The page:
Statistics Canada is a national treasure - a treasure that is, tragically, being plundered and cheapened by its short-sighted government masters.
The data Statscan collects are invaluable to government, business, charities and, ultimately, every single Canadian. The information and the analysis the agency provides are the bedrock on which sound public policies - social, economic and fiscal - are built.
So why is the federal government undermining the ability of Statistics Canada to collect data?
Ottawa's decision last week to scrap the mandatory long-form census in favour of a voluntary survey is a case in point. But it is only the latest of many bad decisions.
The Workplace and Employee Survey was axed in 2009; it was the only source of information on job vacancies, health benefits and private pension plans. The Survey of Household Spending has undergone major methodological changes that will deprive us of key information on how Canadians spend, save and borrow. The Survey of Financial Security, which tracks the distribution of assets and debts across regions, income groups, age groups and family types, has been deemed unnecessary. So, too, has the Longitudinal Survey of Immigrants to Canada.
There is also tremendous pressure on Statistics Canada to cut back on analysis, to simply become a mindless gatherer of data in the fine tradition of hewers of food and drawers of water.
All this is occurring, strangely, in the midst of a recession and while economic and social policies are changing markedly: It's as if our political leaders do not want to know the impact on their constituents, as if they think that political spin is an adequate substitute for sound statistical analysis.
The census is, arguably, Statscan's most important task. It began in 1841 as a simple counting of people and cows and has evolved into a detailed statistical portrait of Canada that reveals trends and shifts so that public policies can be refined.
The short-form census, which is done every five years, is mandatory. The long-form census, which goes to one in five households, asks more detailed personal information on ethnicity, education and income. For the past 35 years, it was also mandatory, but it will not be starting in 2011.
A spokesman for Industry Minister Tony Clement (who is responsible for Statistics Canada) justified the change by saying the government wants a "reasonable limit on what most Canadians felt was an intrusion into their personal privacy in terms of answering the longer form." It is notable that every other democratic country in the world believes that such an "intrusion" is justified; many ask far more probing questions than Canada.
There is no doubt that answering questions from Statistics Canada - in the census or otherwise - can be a bother. But the vast majority of citizens accept that it serves a greater public good and do their civic duty.
There are individuals and groups who object to the census for a variety of reasons. One peace activist in Saskatchewan refuses to do it because Statistics Canada buys computer programs from Lockheed Martin, an arms maker. There are those who harbour paranoid Big Brother fears; but anyone who has dealt with Statscan knows that its obsesses about privacy to a fault. (Individual census information is not available until 92 years later, and even then it is difficult to gain access to.)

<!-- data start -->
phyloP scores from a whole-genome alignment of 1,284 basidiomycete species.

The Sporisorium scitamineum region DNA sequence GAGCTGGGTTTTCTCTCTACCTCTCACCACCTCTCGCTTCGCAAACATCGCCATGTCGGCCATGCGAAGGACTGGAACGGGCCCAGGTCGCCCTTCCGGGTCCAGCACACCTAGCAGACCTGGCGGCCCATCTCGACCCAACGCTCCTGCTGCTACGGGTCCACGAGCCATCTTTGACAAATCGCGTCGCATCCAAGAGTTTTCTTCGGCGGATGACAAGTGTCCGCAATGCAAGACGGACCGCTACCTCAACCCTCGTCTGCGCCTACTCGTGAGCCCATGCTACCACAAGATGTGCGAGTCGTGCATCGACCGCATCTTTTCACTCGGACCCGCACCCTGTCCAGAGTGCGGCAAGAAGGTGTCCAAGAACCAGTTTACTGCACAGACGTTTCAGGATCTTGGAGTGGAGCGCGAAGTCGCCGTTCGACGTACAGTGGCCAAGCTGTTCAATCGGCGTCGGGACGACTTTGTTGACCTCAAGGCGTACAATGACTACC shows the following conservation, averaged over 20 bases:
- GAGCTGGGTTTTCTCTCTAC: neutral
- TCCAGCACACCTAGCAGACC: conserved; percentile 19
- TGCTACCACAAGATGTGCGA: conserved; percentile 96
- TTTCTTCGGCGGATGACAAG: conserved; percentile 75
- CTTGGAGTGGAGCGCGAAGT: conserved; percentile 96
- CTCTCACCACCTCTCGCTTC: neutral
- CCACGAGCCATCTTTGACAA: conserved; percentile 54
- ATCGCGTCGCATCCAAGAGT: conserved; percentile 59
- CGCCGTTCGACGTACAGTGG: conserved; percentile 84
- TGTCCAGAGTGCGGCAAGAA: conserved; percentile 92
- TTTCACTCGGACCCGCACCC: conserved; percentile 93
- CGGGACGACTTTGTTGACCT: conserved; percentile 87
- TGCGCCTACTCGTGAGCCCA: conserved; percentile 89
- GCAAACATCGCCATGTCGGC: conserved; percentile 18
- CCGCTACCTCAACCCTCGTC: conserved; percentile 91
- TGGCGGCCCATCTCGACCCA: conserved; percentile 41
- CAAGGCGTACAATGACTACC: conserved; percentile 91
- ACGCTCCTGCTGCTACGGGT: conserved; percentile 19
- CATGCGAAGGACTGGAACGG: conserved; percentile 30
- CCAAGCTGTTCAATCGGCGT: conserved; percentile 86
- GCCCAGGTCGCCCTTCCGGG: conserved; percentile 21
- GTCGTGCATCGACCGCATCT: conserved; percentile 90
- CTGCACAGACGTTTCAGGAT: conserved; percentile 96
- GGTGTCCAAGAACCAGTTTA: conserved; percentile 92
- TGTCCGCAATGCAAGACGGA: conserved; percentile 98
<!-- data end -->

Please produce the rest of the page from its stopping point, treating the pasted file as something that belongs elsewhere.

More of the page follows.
Then there are those who loudly decry government "intrusions" of all sorts, from census forms to having a driver's licence to paying taxes. These are the fringe Tea Party types that the Conservative government seems to be pandering to with its decision to make the long-form census voluntary.
While being an anti-government government is fashionable (if not ludicrously hypocritical), the upshot will be a loss of valuable data and a greater reliance on dogma to shape public policy. And, if you follow the government's logic - however slight it might be - why should the short-form census be mandatory?
While most Canadians will continue to complete the census and other Statistics Canada surveys voluntarily, the fundamental problem is that the less thorough the collection of data, the less reliable the results.
Those least likely to respond to surveys are the most vulnerable (aboriginal people, recent immigrants, the poor) and the most well-to-do. One does not have to be a statistician to recognize how this would skew results. When the census is voluntary, the marginalized become further marginalized, and the wealthy become more comfortably invisible; the disparities at the core of so many health and social problems become glossed over.
Is that the true intent behind these changes? One cannot help but wonder, particularly given the nature of the surveys that Statistics Canada has been forced to cancel or alter.
"These have all been political decisions," said Armine Yalnizyan, senior economist at the Canadian Centre for Policy Alternatives. "The decision to stop inquiring about the world around us is as political as the decision to ask questions. The issues that are no longer being probed by the government or Statistics Canada are not going away."
The current federal government has a reputation for shooting the messenger when it doesn't like the message. Blaming journalists for public-policy blunders is one thing, but emasculating a world-renowned agency such as Statistics Canada is altogether another.
Yes, the census and other statistical surveys can reveal uncomfortable truths. So, deal with them (or, if you choose, don't), but don't pretend they are non-existent by undermining data collection and fudging the data.
On the census, Ottawa needs to come to its senses.